So long Mr Burns… Everybody’s gotta have a dream

burnsWE’VE all gotta have a dream, nothing wrong with having a dream, nothing wrong with that at all. You can’t bag a brother for having a dream.

And for Simon Burns MP, who up until midway through Friday afternoon was the government’s transport minister, that dream is being the deputy speaker of the Commons, deputy to John Bercow, a guy he once described as a ‘stupid sanctimonious dwarf’. That’s quite a dream.

A bigger dream, at least, for Mr Burns then, than staying put and fighting HS2’s corner against the growing criticism and a general public baulking at the phenomenal cost.

More fun, more satisfaction, Mr Burns appears to have decided, lies in being a sub for Mr Bercow than guiding the rail link through Parliament, through its sticky moments, arguing down its critics and being there, helping to cut the ribbon, when the first train jets out of Euston.

And so it was, just a few days after we tracked Mr Burns down by going up to Manchester and finding him at conference to ask him what he would do for Camden when the bulldozers move in – a pretty non-committal response came back – he stepped down with a resignation letter to the Prime Minister explaining how he would stand in the deputy speaker election. Such a move inevitably led to cynics suggesting he would have been edged out of the job in today’s reshuffle anyway. The Lib Dems have moved their transport man Norman Baker and brought in Baroness Kramer, while Labour’s Maria Eagle is rumoured to be on the hop too.

A breathless letter for Mr Burns, nevertheless, bulging with praise, came back from David Cameron, including the acknowledgment: “It is no easy ask overseeing the roll out of one of the Government’s flagship infrastructure projects, HS2 – one of our country’s most significant infrastructure projects for decades.”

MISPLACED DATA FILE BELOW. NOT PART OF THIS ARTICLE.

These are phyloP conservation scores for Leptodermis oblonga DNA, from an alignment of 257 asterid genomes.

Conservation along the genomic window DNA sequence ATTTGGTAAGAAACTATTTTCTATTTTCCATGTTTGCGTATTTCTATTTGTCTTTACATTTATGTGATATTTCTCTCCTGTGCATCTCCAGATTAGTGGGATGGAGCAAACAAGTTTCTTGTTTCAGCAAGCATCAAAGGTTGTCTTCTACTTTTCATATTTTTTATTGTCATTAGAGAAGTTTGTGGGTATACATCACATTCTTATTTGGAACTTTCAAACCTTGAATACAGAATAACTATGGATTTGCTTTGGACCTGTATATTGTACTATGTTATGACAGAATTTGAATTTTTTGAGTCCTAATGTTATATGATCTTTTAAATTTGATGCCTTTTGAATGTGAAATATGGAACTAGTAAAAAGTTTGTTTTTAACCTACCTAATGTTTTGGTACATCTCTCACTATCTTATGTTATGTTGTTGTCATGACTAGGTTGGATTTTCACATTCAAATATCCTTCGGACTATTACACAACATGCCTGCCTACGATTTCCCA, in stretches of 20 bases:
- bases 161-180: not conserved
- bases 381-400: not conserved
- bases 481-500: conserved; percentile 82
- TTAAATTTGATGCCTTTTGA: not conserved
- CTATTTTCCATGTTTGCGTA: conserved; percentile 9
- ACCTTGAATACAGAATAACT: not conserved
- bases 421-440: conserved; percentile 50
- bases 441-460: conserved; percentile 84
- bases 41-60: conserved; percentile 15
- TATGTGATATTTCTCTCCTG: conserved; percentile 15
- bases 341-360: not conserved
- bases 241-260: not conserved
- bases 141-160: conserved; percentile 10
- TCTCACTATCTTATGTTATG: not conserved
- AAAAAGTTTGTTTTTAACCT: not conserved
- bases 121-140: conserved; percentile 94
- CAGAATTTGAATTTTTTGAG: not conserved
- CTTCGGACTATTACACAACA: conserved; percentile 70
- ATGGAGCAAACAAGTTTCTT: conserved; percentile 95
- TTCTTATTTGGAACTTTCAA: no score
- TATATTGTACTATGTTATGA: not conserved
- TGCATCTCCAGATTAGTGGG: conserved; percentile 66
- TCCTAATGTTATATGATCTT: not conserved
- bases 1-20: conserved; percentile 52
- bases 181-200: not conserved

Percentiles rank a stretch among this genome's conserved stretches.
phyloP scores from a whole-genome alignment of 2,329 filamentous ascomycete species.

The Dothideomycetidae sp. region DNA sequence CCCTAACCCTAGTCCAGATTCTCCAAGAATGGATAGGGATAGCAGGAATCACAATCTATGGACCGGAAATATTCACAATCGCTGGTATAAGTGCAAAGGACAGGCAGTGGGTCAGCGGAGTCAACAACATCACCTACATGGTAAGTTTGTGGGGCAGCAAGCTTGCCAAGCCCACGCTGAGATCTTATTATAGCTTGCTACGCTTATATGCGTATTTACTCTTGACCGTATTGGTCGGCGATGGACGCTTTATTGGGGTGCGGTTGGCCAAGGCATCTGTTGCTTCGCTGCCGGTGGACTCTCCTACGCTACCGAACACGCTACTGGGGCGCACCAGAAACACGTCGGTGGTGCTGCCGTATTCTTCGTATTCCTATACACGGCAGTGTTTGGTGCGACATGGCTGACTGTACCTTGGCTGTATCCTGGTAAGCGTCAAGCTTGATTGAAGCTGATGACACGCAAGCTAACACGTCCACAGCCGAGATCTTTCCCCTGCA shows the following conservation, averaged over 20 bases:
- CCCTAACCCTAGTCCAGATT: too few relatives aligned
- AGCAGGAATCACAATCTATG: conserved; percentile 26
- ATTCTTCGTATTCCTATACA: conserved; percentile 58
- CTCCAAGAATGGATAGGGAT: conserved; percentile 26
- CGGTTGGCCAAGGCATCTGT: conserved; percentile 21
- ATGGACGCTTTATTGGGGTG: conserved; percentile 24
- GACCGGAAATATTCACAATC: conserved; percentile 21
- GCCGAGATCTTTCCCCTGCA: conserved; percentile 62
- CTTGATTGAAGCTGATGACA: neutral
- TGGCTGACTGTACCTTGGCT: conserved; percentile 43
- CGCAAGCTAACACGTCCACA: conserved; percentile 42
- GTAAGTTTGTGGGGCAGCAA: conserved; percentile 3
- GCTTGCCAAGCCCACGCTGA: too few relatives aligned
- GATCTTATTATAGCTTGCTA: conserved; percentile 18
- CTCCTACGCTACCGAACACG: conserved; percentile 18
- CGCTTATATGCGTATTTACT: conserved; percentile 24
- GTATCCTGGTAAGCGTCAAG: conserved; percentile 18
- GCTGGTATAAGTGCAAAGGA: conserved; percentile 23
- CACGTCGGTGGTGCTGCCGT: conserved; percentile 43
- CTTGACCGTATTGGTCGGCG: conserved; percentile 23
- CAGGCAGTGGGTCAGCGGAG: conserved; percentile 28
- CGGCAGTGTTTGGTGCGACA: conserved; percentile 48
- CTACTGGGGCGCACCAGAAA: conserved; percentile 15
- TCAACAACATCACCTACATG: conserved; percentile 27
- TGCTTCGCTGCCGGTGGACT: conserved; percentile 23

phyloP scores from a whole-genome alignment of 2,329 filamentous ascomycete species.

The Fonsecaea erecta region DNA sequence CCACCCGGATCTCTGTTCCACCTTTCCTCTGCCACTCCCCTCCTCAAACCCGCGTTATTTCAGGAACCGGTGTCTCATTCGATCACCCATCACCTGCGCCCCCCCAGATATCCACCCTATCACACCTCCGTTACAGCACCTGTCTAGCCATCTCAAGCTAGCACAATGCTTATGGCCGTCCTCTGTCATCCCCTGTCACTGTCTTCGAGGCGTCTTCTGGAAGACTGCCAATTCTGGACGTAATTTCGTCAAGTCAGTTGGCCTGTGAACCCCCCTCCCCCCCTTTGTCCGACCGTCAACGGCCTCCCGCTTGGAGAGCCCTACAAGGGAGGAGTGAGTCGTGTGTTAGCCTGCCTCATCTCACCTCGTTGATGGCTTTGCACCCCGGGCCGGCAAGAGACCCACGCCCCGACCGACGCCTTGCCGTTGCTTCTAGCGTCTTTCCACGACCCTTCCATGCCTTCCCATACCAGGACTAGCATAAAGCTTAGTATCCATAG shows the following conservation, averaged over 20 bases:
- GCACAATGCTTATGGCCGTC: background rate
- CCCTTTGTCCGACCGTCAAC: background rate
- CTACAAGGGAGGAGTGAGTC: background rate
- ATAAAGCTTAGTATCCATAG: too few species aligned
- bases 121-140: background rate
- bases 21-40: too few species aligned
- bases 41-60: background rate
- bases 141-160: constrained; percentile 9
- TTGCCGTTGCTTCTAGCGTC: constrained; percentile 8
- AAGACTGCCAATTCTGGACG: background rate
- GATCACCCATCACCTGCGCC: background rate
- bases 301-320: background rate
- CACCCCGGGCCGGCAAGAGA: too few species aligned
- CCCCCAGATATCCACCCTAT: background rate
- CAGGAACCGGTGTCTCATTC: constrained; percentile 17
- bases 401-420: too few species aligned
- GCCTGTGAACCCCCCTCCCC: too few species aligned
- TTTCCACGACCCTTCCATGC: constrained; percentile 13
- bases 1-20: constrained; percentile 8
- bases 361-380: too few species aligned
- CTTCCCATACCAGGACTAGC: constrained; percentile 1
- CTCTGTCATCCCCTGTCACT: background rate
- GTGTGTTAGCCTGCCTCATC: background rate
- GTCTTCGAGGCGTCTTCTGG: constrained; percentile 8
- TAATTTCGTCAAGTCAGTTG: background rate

And the PM is right: It is no easy ask overseeing HS2 when the criticism is more ringing than it ever was. The dream job of landing the dream train-set may not be anybody’s dream assignment any more. There’s tough work ahead.

It felt like we were just getting to know Mr Burns, after rolling with him through the conference corridors. Maybe his replacement will make their way down to Camden, swiftly, to see what HS2 and the HS2 link up with HS1 over Camden Town really means.

1 Comment on So long Mr Burns… Everybody’s gotta have a dream

  1. Burns is a sad loss to us activist opponents. His performances on Newsnight for example will, along with Paxo’s shredding of ex-minister Chloe Smith, become the stuff of legend. He was sooooo awful it was a joy to behold. And I can think of another HS2 apologist who fits that description who I suspect will not be long in post. We activists have benefitted from their incompetence and it has given us succor.

    And who can forget Burns’s diary secretary’s rebuttal of Martin Sheppard’s polite invite to speak in public in Camden that was met last June with: “He’s busy, until next year.” Less so now.

    And he was, of course, the minister found out for wasting £50,000 on a ministerial chauffeur commute in a Prius each day from Chelmsford. One of the Daily Mail’s better stories, unearthed by excellent Labour M! fabian Hamilton.

    It is frustrating for us Camden Councillors that we spent months getting through to Transport ministers and their opposite numbers – Norman Baker and Maria Eagle – and eventually getting them BOTH on the same song sheet that the HS2 Link line across Camden Town is not fit for purpose and must be done properly or not at all. And off they toddle, to other responsibility.

    I have already sent an ening overture to Baroness Kramer.

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